Cynthia Wilkey and Julie Beddoes

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The Waterfront Warriors: ‘They are committed to humanity, to the city, and to people not as privileged as others’


Julie Beddoes and Cynthia Wilkey are “process queens,” declares waterfront activist Dennis Findlay. “They know everything about process; they can quote statutes right off the top of their head!”

“They’re smart, they’re honest, they’ve got integrity, they’re persistent — which is always very important,” says John Campbell. He is president and CEO of Waterfront Toronto, the group that oversees every aspect of the redevelopment of the lakeshore, from the Don Valley to Exhibition Place. It’s these values, among others, that elevated Beddoes and Wilkey to become community leaders in the massive redevelopment of Toronto’s waterfront.

In 1975, lawyer Cynthia Wilkey arrived from Woodstock, Ontario to a Toronto that was, she says, “a hotbed” of progressive politics and community action. “I had never experienced that level of civic engagement.” Working with Cabbagetown residents of rooming houses and social housing who were being forced into even more precarious living situations by gentrification awoke her to “systemic causes of disentitlement,” she recalls.

Wilkey formed a tenant’s association and fought to found a non-profit housing co-op when her own home was jeopardized by development. This led her deeper into neighbourhood activism, and in 1997, she became a founder of the West Don Lands Committee (WDLC), which she still chairs.

Moving to Toronto from England in 1966, Julie Beddoes says she “realized then that I should have been born here.” After a long absence in the ‘90s, “when I moved back, I just wanted to swallow the city whole!”

She drifted into activism when she started attending public meetings about the future of the Port Lands, where she soon noticed “how effective it was to represent a group and not just be an individual.” So she founded the Gooderham & Worts Neighbourhood Association, of which she is still a board member, and got even more involved in waterfront advocacy.

“The West Don Lands Committee was created in 1997, because the Province had put the land up for sale and was about to sell it to a harness racing consortium,” says Wilkey. No sooner had that proposal evaporated than the 2008 Olympic bid process sprang up, changing the City’s focus.

Through a federal grant, the WDLC was able to commission a study to explore whether the area could be developed according to the community vision, taking into consideration the need for flood protection and soil remediation. By the time Robert Fung was appointed to head a Toronto Waterfront Revitalization Task Force in 1999, the Committee had already carried out extensive community consultation and research.

“We arranged to meet with them; we gave them the economic model, and we said the West Don Lands are ready to go,” Wilkey says. In 2000, “when the Task Force report came out, they recommended the creation of Waterfront Toronto and they recommended four quick-start projects; one of them was the West Don Lands.” Beddoes and Wilkey praise Waterfront Toronto for its openness to the passionate outpouring of community input, which has continued to shape redevelopment plans.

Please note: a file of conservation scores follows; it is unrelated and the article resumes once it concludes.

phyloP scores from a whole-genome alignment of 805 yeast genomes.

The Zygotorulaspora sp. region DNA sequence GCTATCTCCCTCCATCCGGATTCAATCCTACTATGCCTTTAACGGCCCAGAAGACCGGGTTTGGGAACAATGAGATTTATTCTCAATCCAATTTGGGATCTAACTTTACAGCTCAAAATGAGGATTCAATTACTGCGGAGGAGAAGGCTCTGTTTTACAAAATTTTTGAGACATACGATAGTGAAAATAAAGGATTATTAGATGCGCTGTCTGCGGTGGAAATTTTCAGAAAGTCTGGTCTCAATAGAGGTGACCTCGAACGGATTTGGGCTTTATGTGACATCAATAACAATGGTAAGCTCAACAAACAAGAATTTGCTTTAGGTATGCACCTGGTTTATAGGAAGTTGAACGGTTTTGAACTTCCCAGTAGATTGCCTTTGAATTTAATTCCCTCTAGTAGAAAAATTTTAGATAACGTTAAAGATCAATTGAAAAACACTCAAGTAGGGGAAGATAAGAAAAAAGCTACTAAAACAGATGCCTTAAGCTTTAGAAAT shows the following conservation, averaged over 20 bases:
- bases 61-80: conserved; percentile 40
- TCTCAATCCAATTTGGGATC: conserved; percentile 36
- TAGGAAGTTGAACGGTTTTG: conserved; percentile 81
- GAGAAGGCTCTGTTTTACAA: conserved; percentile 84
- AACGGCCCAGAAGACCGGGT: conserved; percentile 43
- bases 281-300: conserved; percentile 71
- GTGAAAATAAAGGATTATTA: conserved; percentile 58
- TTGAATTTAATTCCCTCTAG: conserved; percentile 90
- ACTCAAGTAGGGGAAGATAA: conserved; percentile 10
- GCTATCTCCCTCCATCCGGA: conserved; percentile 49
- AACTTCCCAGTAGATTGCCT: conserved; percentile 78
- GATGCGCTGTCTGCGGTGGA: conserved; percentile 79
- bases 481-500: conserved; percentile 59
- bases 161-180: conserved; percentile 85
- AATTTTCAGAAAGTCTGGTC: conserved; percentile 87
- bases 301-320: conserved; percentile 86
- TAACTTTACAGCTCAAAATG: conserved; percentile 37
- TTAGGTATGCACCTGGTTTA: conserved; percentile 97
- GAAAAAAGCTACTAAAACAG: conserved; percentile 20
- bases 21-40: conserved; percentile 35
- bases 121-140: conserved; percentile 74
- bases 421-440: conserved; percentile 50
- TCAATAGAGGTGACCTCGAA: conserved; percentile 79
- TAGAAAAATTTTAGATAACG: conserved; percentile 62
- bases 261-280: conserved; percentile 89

Along the way, there have been wrinkles — like Doug Ford’s 2011 idea to scrap the Waterfront Toronto plan in favour of amenities like a Ferris wheel and a monorail (Beddoes was active in the formation of CodeBlueTO, an advocacy group set up to address that challenge). The Pan Am and Parapan Am Games provided a new framework for construction of affordable housing. Wilkey sits on a stakeholder committee that has ensured that the Games’ legacy includes social goods.

“Julie is a dogged activist. She’s also remarkable as a speaker; she can really catch the mood of a public meeting and turn it around with a few words,” says Don River activist John P. Wilson. “Cindy is an extremely talented community organizer; she has wonderful managerial skills and can be a leader without pushing people around. They are very much committed to humanity, really, to the city, to the people who live in the city, to the people who are not as privileged as others are; I think that is bedrock for both of them.”

After two decades, with development nearing completion, “it’s pretty much bang on,” Wilkey says, enumerating community priorities like parkland, affordable housing, mixed-use residential, beautiful design, sustainability, and walkability — all of which have been embraced in the final conception of projects like Corktown Common, the redesigned Queens Quay and the Pan Am Athlete’s Village area. “Those of us who’ve been at it from the very beginning couldn’t be happier,” she says. “It meets and exceeds our vision.”

Like Jane Jacobs, Beddoes finds that “everyday people are often far ahead of the politicians in their ideas about transit, urban design, and everything else; you get these big grassroots campaigns that seem to take City Hall by surprise.” For Wilkey, the key is multiple voices exploring big ideas. “My work and the work that Julie and all of us have been doing show how far you can go if the City actually puts its mind to comprehensive planning and brings everybody into the picture to build a vision,” says Wilkey. “It’s extremely powerful and it’s very satisfying.”

Profile by Sarah B. Hood; photo by Matthew Blackett